The Personal Big Data roundtable in March brought together some of the leading experts in data analytics, retail, healthcare, financial services and some key industry regulators. These questions were at the top of our agenda but they were also touched on in the other two roundtables.

The point is this: consumer trust depends on regulation, which depends on legislation, which in turn depends on policy. But current regulation, legislation and policy are inadequate for handling the opportunities and dangers that Big Data presents society – they are not so much out of date, it is more that they have been made technologically irrelevant.

From my research I am starting to see how the regulation and legislation could be developed in order to support the societal benefits that we hope to gain. To do this we need to help legislators and regulators to start this change process – stories and case studies will help but there are no case studies for some of the more complicated inter-relationships and business models that are yet to emerge.

The forth thread concerned the people, citizens and customers, that we are describing increasingly accurately with these new technologies. People do not only vary in terms of their needs for different services, which is why we analyse their data. They also vary in their attitudes to privacy – people exist on a spectrum of sensitivity with some not caring about data privacy and some being highly sensitive.

Also, people rarely read through user agreements – they do not have the time nor the training, e.g. when they download an app that will give the app firm access to the content of their mobile phone and their location on a 24 hour a day real-time basis.

But most interestingly of all, when you spend a lot of time surrounded by experts, it is worth noting that most people lack an awareness of just how the technologies that I talk about here are changing their personal and work lives right now. There is a huge need for education and awareness if people are to get the most out of these new services and use them safely.

There are two main implications from the discussions that I have had the pleasure of being part of in the last few weeks.

The first is that there seems to be some vacant niches in the Big Data ecosystem, to use another metaphor. There are some unfilled roles, like a broker that would manage a person’s data and deal with firms on their behalf; a defender of a person against harm; a fixer of such harm; an educator that teaches people what they need to know about our unfolding Big Data society; a new form of regulator to uphold public interest; or even a third party ‘dating agency’ for firms and their data.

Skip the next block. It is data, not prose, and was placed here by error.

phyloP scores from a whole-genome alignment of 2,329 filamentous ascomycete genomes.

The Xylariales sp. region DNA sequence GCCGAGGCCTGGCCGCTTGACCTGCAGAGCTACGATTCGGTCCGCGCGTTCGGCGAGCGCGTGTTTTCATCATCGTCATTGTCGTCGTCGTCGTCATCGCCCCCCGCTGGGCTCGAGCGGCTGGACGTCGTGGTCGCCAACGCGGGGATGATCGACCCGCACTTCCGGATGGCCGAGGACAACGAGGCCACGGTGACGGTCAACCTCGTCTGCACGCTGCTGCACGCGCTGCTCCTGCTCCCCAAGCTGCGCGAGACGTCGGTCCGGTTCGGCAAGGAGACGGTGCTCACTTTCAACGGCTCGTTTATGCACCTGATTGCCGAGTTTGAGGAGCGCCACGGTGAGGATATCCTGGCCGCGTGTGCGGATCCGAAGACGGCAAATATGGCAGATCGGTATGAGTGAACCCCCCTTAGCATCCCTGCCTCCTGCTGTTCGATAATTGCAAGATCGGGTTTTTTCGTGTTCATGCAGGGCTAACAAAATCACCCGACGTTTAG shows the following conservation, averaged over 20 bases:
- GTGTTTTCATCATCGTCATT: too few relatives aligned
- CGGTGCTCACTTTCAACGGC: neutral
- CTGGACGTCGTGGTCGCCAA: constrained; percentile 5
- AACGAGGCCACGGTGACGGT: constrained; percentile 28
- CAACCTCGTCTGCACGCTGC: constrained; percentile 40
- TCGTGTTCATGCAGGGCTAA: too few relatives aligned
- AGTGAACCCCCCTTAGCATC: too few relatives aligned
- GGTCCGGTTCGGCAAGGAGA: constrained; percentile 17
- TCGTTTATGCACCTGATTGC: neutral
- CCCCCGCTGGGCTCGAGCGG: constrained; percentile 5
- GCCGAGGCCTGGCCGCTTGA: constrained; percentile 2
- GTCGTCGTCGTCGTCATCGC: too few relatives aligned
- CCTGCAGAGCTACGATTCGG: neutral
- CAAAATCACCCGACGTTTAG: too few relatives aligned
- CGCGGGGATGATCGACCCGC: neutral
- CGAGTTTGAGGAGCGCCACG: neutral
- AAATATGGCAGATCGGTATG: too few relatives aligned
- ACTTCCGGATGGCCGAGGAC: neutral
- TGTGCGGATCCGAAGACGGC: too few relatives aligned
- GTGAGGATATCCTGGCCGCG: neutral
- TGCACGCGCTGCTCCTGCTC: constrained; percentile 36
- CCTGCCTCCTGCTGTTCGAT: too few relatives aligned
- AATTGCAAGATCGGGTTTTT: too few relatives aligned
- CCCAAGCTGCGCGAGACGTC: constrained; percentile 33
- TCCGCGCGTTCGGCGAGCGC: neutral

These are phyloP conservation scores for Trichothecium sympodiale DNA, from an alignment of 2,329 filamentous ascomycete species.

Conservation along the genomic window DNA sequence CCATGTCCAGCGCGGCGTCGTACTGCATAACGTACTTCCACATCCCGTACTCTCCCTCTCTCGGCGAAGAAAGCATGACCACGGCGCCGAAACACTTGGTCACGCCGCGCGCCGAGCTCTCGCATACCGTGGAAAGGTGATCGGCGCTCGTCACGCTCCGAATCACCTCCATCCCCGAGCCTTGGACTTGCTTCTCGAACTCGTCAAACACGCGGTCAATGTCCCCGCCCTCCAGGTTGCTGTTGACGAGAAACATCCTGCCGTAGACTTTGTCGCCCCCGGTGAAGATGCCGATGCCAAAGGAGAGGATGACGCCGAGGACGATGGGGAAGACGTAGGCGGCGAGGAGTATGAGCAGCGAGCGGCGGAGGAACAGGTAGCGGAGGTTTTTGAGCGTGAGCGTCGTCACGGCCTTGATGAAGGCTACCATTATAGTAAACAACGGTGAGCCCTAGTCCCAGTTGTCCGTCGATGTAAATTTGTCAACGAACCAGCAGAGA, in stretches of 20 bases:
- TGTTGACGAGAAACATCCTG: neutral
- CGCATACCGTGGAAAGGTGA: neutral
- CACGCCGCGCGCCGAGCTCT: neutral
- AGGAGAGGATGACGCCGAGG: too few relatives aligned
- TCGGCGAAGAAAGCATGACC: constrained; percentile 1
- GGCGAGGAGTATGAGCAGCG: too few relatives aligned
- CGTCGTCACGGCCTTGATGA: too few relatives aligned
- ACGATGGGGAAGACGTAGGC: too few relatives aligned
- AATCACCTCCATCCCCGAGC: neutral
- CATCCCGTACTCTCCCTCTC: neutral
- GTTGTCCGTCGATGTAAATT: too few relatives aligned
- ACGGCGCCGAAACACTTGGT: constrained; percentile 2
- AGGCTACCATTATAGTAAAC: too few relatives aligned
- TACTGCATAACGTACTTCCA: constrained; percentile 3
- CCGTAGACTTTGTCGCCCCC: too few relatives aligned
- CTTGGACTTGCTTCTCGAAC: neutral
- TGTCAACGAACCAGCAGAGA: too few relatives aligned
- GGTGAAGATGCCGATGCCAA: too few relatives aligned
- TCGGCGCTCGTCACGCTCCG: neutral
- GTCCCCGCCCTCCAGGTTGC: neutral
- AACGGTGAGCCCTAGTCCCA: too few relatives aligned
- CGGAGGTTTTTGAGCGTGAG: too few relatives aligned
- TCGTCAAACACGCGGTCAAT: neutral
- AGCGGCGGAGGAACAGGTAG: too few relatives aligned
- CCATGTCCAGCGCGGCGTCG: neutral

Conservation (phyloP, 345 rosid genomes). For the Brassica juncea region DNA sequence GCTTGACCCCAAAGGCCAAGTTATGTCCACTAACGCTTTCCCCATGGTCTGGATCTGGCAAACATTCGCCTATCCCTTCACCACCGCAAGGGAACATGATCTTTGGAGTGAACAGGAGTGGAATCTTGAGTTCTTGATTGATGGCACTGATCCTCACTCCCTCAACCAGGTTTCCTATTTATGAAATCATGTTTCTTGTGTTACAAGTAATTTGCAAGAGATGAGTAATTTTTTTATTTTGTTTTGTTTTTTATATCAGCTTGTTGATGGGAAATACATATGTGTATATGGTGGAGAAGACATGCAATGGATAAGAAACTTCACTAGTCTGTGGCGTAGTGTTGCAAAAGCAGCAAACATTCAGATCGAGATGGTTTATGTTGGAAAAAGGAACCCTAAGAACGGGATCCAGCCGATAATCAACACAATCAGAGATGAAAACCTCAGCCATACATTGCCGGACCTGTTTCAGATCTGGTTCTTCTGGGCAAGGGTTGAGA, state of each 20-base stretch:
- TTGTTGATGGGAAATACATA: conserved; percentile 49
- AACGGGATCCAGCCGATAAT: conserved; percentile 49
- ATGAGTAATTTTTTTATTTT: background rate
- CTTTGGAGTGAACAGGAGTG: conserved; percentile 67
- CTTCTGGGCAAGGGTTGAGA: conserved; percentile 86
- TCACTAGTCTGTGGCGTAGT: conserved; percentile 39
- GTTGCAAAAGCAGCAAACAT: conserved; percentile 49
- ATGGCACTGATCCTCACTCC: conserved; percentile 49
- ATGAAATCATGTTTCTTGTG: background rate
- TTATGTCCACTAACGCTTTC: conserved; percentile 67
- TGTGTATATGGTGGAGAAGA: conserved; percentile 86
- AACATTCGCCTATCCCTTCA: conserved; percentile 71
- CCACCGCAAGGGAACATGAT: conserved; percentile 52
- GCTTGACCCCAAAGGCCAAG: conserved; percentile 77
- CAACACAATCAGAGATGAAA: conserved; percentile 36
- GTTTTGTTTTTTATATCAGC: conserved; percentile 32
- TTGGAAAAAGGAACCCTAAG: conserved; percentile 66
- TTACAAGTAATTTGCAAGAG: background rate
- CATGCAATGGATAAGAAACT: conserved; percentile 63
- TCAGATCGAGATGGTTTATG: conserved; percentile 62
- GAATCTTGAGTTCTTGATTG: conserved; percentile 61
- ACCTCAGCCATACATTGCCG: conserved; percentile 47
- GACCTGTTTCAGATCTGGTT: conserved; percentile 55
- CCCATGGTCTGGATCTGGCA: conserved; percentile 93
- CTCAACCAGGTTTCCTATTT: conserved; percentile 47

These roles might not exist within the same organisation. Indeed some of these roles may be taken up by regulators or they may fall to multiple competing Third Parties rather than a single organisation.

The second implication is that there is a huge and complex gap between the raw material Big Data, on the one hand, and the consumer needs that it could be used to satisfy on the other. We know that we have lots of data and we know that we can buy-in, swap or access more data. We know that we have some sexy, fast, new hardware and unbelievably clever analytical software.  We even know that we want to hit the same old organisational targets of doing more with less.

But we do not know which particular data to use; which particular software to install and learn to use; which specific way of using the software, which analytical services to produce out of all those that we could; which consumer needs to target, even which consumers to target. The huge and complex gap is made up of all the dependencies in the last sentence and we are only now starting to come up with Analytical Strategies that can bridge it.

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Mobile Big Data: how to link very large scale analytics with very small scale personal needs.

Finger of God

[Source: Wikimedia Commons]